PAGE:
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Pasatiempo - - PASATIEMPO - Michael Abatemarco

Form & Con­cept is the new kid on the block — South Guadalupe Street, that is. The ex­hi­bi­tion space opens its doors on Fri­day, May 27, in Zane Bennett Con­tem­po­rary Art’s lo­ca­tion, and is the brain­child of the gallery’s owner, Sandy Zane. The non­profit will or­ga­nize ex­hibits that look at craft and de­sign as high art forms. Its first show, Made in the Desert, fea­tures pieces by more than a dozen artists work­ing in a va­ri­ety of medi­ums. Vanessa Michel is the only artist with a paint­ing in the show. “I def­i­nitely con­sider paint­ing craft. I have a broad def­i­ni­tion of craft,” she said. On the cover is her oil on can­vas Mar­riage of the Sun and Moon.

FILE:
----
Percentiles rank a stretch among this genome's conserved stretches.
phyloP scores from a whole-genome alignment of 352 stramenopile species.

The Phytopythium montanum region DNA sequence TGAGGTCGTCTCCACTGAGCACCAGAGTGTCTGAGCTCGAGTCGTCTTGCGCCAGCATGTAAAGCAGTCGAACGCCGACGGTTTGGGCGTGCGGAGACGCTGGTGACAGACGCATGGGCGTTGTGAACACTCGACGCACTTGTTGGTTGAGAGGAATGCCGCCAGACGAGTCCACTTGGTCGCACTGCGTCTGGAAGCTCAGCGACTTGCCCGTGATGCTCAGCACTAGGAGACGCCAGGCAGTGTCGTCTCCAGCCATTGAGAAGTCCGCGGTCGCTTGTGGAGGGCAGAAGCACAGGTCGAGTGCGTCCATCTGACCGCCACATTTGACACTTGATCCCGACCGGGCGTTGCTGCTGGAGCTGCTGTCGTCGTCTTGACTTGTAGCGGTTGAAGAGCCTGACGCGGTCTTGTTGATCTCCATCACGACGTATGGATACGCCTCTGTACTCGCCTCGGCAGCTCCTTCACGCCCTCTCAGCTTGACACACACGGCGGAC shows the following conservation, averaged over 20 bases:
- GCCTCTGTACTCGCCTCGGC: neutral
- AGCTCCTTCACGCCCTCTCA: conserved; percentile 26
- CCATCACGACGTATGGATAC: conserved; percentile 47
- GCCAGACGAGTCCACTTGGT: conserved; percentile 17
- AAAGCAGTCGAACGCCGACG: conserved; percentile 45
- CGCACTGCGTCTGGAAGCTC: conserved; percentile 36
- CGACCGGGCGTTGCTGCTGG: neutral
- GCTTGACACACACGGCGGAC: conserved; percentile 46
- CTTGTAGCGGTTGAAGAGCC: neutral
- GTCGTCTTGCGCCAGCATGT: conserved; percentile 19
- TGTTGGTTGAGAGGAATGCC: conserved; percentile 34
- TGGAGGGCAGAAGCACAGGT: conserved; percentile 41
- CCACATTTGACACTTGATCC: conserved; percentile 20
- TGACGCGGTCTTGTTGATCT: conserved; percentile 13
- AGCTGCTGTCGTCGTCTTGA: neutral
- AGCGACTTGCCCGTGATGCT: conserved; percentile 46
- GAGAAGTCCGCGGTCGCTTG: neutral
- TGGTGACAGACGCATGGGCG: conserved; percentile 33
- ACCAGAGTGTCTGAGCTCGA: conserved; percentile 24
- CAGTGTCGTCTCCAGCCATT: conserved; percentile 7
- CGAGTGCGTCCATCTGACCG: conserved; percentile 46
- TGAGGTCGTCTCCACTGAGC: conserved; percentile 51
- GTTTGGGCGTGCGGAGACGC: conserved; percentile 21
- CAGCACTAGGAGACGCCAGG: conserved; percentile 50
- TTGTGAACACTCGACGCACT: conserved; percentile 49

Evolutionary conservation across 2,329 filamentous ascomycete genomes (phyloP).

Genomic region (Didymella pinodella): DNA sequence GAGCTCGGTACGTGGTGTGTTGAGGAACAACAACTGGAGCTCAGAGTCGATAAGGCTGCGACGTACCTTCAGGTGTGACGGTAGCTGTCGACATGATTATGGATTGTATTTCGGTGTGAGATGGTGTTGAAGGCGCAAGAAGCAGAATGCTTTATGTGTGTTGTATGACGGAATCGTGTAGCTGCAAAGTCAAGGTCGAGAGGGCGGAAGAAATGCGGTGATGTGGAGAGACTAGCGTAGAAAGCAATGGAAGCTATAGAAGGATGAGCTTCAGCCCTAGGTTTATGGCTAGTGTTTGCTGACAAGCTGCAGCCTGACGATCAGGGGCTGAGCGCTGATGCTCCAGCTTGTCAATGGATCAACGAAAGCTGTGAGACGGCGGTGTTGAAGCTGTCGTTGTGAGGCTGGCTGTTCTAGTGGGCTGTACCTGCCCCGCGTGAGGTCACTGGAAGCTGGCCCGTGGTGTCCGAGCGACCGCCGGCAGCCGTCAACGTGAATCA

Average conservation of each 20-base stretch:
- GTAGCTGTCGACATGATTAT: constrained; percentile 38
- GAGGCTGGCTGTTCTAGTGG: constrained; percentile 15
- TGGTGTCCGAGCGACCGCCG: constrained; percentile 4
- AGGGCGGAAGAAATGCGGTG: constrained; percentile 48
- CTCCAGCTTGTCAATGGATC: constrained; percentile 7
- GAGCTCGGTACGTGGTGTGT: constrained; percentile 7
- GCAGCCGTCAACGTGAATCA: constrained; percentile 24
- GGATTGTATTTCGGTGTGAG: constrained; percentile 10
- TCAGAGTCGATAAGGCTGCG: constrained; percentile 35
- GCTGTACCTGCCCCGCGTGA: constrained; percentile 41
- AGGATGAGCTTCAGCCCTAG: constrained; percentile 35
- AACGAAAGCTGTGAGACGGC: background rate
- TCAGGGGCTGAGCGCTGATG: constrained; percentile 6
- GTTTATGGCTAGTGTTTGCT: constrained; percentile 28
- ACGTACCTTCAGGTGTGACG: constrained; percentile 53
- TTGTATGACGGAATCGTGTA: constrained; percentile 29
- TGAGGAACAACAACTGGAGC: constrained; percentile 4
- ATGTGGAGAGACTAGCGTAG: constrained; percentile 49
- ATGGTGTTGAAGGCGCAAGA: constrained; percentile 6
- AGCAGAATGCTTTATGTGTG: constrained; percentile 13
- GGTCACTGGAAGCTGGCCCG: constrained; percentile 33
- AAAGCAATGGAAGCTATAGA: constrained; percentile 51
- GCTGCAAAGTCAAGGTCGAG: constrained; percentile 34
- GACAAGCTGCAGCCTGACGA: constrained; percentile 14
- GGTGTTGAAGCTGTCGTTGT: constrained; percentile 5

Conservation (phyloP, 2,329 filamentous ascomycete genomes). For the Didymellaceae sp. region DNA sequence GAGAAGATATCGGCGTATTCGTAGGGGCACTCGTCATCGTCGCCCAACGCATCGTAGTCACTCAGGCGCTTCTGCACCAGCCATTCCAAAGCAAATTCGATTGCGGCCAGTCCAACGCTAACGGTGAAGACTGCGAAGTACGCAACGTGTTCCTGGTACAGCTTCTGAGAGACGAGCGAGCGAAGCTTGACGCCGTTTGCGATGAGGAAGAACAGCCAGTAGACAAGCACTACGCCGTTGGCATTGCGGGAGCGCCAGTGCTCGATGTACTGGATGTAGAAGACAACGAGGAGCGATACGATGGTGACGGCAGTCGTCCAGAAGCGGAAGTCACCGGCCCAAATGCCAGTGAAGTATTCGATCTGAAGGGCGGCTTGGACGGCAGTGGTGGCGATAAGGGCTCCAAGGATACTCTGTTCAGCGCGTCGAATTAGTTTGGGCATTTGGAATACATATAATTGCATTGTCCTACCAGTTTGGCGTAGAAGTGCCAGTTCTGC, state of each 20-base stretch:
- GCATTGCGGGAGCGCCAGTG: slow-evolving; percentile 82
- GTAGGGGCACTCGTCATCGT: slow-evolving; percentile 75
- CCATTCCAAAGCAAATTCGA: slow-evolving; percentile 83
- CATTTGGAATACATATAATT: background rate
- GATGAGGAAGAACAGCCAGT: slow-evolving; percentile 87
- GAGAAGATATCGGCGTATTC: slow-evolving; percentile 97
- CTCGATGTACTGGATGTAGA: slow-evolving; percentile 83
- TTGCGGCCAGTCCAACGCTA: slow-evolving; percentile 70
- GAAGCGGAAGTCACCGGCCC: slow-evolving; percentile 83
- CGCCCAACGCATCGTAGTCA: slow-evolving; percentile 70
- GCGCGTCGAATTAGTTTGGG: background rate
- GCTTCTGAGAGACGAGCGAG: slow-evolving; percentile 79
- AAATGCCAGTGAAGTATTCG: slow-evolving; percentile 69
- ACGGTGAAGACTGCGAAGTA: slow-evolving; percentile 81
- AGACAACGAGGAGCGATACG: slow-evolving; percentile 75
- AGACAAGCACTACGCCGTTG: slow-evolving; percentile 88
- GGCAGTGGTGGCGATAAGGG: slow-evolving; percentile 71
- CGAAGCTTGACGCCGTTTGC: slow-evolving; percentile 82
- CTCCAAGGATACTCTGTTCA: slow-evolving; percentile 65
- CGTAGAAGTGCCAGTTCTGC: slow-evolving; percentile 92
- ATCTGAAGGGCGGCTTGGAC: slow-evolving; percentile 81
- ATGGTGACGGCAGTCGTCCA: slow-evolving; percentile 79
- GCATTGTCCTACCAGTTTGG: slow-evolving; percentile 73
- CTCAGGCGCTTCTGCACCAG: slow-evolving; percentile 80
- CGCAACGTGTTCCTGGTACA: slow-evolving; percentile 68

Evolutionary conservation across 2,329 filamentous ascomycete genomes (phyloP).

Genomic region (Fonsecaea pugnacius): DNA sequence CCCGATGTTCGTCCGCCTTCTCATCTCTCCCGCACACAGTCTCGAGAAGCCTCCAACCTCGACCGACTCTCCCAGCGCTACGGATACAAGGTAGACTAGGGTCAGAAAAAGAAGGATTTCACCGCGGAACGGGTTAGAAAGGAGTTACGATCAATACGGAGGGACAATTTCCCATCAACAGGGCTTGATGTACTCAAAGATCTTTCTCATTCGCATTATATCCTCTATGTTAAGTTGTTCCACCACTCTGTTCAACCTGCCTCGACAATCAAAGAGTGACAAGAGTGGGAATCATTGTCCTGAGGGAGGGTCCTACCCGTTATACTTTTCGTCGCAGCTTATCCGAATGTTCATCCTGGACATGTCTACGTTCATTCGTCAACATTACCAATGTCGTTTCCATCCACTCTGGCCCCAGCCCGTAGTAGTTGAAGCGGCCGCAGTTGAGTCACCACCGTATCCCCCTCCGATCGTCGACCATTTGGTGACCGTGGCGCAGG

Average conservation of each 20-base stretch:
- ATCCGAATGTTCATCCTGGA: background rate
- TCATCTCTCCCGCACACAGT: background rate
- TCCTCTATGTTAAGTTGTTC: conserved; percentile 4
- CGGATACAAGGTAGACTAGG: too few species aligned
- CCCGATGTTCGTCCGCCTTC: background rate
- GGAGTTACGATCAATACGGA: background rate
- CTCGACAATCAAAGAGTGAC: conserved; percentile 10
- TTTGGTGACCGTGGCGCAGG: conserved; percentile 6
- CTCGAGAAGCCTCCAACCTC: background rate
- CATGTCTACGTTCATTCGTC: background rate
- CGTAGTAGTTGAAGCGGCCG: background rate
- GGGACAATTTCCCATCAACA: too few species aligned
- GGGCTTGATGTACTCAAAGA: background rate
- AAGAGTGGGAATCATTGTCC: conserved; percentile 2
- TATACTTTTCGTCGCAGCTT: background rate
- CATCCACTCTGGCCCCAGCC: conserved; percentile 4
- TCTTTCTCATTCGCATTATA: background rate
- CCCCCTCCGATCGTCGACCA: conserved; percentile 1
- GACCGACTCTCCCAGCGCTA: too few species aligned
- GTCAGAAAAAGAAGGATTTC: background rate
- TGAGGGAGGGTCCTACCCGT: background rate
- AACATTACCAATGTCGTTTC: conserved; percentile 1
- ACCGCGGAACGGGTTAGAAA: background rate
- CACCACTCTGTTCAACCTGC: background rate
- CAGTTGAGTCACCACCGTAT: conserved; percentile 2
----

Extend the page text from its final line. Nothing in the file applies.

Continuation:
IT­came as a sur­prise when Zane Bennett Con­tem­po­rary Art an­nounced it was clos­ing its doors last sum­mer, can­cel­ing planned ex­hi­bi­tions that had been sched­uled through the fall. But it was clear that some­thing else was in the works. Gallery signs were never taken down. Sculp­tures re­mained on view out­side the en­trance. Art­work hang­ing on the walls could still be glimpsed through the win­dows. Then, in Fe­bru­ary, Zane Bennett, owned by Sandy Zane, who used the space to in­tro­duce Santa Fe au­di­ences to con­tem­po­rary in­ter­na­tional artists, as well as es­tab­lished and emerg­ing re­gional artists, an­nounced a new ven­ture. Form & Con­cept, which opens its doors on Fri­day, May 27, in the gallery’s Guadalupe Street lo­ca­tion, is a new non­profit de­signed to be a ma­jor com­po­nent of the gallery’s busi­ness, which con­tin­ues to op­er­ate un­der its orig­i­nal moniker on­line. Form & Con­cept is or­ga­niz­ing ex­hi­bi­tions around art, craft, and de­sign in a con­tem­po­rary con­text. “Zane Bennett is go­ing into vir­tual only,” gallery di­rec­tor Frank Rose told Pasatiempo. “We’re go­ing to con­tinue to deal with sec­ondary mar­ket works on pa­per. We’ve de­vel­oped a big client list over the past 10 years, and so we’re able to just work vir­tu­ally.” “I just started work­ing with Sandy in Oc­to­ber,” Rose said. “At that point, she wasn’t sure if we were go­ing to do any­thing in the build­ing. We were get­ting to­gether to fig­ure out what to do with the owned Zane Bennett works, and she felt like we couldn’t just let the build­ing go. We dis­cussed what would fit well in Santa Fe, and our in­ter­ests per­son­ally, which are kind of cen­tered around craft and de­sign.” When you think of craft, you might as­so­ciate it with bas­ket-weav­ing, jew­elry-mak­ing, sewing, quilt­ing, car­pen­try, cook­ing, and other hands-on ac­tiv­i­ties. De­sign can be as­so­ci­ated with home fur­nish­ings and in­te­ri­ors. But Form & Con­cept looks at craft and de­sign’s roles as high art forms. The grand-open­ing ex­hi­bi­tion, Made in the Desert, opens Fri­day, May 27, and in­cludes works by more than a dozen artists, in­clud­ing Arthur López, Lu­cre­cia Tron­coso, and Ar­mond Lara. “We are in­clud­ing lo­cal artists, es­pe­cially in this show — New Mex­ico and Ari­zona is the fo­cus. It’s mostly New Mex­ico and mostly Santa Feans,” Rose said. “As we go along, we’ll see what res­onates with peo­ple, and we’ll prob­a­bly start rep­re­sent­ing artists as time goes on. It’s a pretty big com­mit­ment to rep­re­sent an artist, and it’s not some­thing we want to take lightly.” The art space’s em­pha­sis is not on his­tor­i­cal works, or the his­tory of craft and de­sign, but rather the roles they play as a pri­mary means of con­tem­po­rary artis­tic ex­pres­sion. “We might ref­er­ence his­toric craft from time to time,” Rose said. “We do have some works that will go in the shop by a group that rep­re­sents indige­nous pot­ters in Oax­aca. That work is a lit­tle bit more tra­di­tional, but they do have a lit­tle con­tem­po­rary spin on it.” The shop, a small space off the main gallery, is a re­tail store that of­fers jew­elry, prints, hand­made chil­dren’s toys, and small-scale glass and ce­ramic art­work that’s priced from high to low. The shop fea­tures a ce­ramic wall in­stal­la­tion of Santa Fe artist Ni­cola Heindl’s sea anemone-like creations, which will be on view through June.